Friday, September 07, 2007

Black Swallowtail

Following a fluttering butterfly about, through thistles and brambles trying to identify it, is not made any easier by the mimics. Butterflies don't mimic other species of butterflies out of admiration; it's a matter of survival. The two most well-known butterflies that are copied are the pipevine swallowtail and the monarch. Both of these butterflies protect themselves by having eaten toxic or distasteful plants when they were caterpillars. The mimics have realized they don't have to eat poisonous plants; they just have to look like they do... they copy the appearance of the monarch and pipevine butterflies, even though their caterpillars spent their days eating luscious clover and coreopsis. The monarch is copied by the viceroy, and the pipevine works so hard at being toxic that it has no less than five mimics: the spicebush swallowtail and the black swallowtail are two close copiers. The tiger swallowtail female is normally as yellow as a buttercup, but in geographic areas where its occurrence overlaps with the pipevine it exists in a dark form like its toxic cousin. The red spotted purple and diana fritillary aren't even swallowtails, but also hop on the bandwagon, minus the tails (the fritillary is dimorphic, where the male and female look quite unalike; the male looks rather like the previously pictured great spangled fritillary, and the female looks like a big, blue pipevine).
Well, I'm calling the above butterfly a male black swallowtail... I think.
Posted by Picasa

And I'd forgotten that the female Black Swallowtail has the blue scaling on the hindwing... so I called the one I saw 3 days ago a Spicebush Swallowtail. I'm sure I was wrong, now that I look in my book.

I have two nice, healthy parsley plants in my flower bed. I continue to look for the larvae, but so far... in vain.

My son has mentioned the possiblity of my having seen the black female Tiger Swallowtail, but (again referring to my book) I read that she usually shows a shadow of the tiger stripes, etc. She does show a lot of blue, however.

Isn't this fun? :-)
Marvelous creature!!! I really didn't think about looking at the different sexes.. Thanks for the good information.
Hello! I'm new to the state and have started thinking about gardening (a bit late in the season, perhaps). I found your blog through my searches for info, and perhaps you can answer this general newbie question: is it too early to plant bulbs? If not,when is the proper time to plant bulbs here? I bought some tulip, crocus, and iris bulbs this weekend and am excited to get them in the ground, but perhaps I need to wait until October? (I've moved from the west, where we planted in September.)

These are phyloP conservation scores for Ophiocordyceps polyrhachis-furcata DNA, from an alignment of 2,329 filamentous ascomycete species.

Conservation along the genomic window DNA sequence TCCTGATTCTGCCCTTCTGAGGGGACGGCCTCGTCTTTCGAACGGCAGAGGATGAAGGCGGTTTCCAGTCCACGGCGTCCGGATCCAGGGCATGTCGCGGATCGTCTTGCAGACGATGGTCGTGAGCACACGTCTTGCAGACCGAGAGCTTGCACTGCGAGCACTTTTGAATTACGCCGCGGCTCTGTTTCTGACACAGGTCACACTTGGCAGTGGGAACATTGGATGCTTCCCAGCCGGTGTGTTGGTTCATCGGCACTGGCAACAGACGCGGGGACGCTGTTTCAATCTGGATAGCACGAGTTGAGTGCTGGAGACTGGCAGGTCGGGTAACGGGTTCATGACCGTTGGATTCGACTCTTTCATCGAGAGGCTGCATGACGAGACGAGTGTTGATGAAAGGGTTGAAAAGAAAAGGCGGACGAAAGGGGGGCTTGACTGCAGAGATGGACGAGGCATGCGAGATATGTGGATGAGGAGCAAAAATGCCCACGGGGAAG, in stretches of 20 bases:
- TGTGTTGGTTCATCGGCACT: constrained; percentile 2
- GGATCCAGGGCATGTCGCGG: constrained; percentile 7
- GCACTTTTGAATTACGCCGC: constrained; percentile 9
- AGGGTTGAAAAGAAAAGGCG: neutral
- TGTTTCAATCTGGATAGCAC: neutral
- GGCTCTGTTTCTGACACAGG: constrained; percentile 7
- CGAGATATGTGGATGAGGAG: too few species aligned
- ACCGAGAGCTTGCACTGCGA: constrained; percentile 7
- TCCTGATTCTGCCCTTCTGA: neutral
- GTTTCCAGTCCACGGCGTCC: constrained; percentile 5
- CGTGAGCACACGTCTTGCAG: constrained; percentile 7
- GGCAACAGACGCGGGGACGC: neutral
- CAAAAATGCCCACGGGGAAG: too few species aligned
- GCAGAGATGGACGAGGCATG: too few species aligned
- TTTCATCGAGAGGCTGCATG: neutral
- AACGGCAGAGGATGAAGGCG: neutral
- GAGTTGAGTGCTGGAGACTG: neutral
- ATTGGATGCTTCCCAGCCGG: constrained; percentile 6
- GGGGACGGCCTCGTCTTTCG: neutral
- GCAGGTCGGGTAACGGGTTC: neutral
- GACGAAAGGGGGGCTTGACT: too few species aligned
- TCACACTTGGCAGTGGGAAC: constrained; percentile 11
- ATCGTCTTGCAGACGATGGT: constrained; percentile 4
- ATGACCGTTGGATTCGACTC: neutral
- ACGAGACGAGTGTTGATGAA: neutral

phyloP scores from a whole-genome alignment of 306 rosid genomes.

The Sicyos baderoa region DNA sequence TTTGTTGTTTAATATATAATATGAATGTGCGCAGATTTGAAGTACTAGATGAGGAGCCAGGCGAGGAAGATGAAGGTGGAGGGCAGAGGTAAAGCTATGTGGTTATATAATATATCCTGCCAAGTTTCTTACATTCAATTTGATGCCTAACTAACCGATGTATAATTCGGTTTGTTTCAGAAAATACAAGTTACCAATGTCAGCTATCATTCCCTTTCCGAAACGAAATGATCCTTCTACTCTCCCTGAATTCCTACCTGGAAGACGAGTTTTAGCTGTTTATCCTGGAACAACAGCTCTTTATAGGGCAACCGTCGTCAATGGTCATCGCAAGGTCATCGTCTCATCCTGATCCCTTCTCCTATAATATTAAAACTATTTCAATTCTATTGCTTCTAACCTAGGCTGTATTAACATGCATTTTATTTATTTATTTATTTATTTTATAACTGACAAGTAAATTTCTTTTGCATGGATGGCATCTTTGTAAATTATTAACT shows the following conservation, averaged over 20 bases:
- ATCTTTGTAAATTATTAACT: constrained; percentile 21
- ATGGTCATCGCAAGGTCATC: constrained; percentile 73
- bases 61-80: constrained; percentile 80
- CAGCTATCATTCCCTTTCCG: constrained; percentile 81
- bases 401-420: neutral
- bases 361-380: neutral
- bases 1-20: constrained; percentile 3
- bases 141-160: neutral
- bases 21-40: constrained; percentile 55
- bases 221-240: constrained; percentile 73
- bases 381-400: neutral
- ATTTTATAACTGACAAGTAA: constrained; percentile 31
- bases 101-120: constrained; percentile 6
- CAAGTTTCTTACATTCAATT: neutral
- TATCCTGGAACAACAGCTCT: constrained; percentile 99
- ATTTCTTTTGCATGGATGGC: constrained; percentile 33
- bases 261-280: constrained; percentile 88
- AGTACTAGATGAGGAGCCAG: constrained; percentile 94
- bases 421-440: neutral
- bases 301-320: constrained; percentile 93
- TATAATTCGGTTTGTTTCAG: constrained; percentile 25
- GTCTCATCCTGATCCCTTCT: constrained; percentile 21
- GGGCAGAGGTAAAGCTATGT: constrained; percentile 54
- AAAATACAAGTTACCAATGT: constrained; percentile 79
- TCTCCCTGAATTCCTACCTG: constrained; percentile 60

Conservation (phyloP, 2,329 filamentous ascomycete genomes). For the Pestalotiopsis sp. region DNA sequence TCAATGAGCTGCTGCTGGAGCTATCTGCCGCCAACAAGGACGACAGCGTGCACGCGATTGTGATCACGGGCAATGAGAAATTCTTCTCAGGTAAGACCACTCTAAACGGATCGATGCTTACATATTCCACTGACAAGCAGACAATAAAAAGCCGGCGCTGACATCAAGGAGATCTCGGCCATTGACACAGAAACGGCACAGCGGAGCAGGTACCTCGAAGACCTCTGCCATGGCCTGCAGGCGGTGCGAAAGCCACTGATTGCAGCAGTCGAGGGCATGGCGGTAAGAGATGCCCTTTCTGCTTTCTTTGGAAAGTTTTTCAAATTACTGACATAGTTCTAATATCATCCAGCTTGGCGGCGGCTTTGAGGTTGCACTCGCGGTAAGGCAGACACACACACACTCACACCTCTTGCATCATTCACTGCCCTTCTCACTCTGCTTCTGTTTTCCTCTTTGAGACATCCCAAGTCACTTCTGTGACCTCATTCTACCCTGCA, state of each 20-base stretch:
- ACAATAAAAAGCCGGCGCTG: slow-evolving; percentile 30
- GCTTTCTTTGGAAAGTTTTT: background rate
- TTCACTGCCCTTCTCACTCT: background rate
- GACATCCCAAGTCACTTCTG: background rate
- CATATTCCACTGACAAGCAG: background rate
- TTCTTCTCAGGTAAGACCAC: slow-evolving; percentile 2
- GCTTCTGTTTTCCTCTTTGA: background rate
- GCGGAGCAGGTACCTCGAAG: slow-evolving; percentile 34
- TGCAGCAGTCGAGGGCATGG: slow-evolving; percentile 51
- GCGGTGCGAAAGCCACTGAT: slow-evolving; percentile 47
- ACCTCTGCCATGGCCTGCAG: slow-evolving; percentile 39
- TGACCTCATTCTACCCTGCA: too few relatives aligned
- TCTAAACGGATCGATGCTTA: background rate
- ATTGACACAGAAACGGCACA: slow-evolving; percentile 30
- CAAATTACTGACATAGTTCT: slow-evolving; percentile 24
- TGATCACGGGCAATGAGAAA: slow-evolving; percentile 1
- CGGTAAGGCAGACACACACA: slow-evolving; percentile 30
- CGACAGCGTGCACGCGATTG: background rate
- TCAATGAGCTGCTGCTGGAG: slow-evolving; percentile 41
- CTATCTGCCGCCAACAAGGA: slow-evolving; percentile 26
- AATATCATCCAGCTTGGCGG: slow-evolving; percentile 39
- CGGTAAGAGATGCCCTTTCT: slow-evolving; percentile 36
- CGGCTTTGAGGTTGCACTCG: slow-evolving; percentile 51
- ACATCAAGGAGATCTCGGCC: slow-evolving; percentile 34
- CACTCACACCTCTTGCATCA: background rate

Thanks for the lovely photos--I'm enjoying perusing your posts!
Shady... yah, there's more blue on most of the other pipevine types.

DF... most of the butterflies have at least some subtle differences in the sexes... make it interesting, since they won't hold still.

Sheepy... You can plant them as soon as you can get your hands on them, until the ground freezes up ...sooner the better with one slight caveat: squirrels and ground squirrels love crocus bulbs and the longer they sit there right under the surface in loose, freshly dug soil, the more likely they are to get dug up and eaten. If you plant them early, consider covering or enclosing with some chicken wire.By the way, I peeked at your profile and notice you like Lumberjacks and Dostoevsky; you sound like a great chick... let me officially welcome you to the state: we can always use more great chicks!

Awesome photo and thanks for the info. Well done!
Thanks for the info! I didn't realize squirrels like to eat them--perhaps I shouldn't scold my silly dog as much when he's trying to herd them back into their trees when I take him out. :) Or maybe I'll let them continue to steal from our bird feeders. Why work to dig up bulbs when they can grow fat eating from such an easily-attainable, 24 hour snack source? At least, that's how I would reason, if I was a squirrel.

Iowa seems really nice, and I'm happy to be here! Thanks so much!
Nice photos! I have become more interested in caterpillars since following several garden blogs this year. This led me to caterpillar identification websites - have you seen the hawk moth caterpillar's version of mimicry? It looks like a venomous snake. Very scary! I had no idea such a thing existed!
Gardenista... I've only seen it in pictures (looks scary).
Post a Comment

<< Home

This page is powered by Blogger. Isn't yours?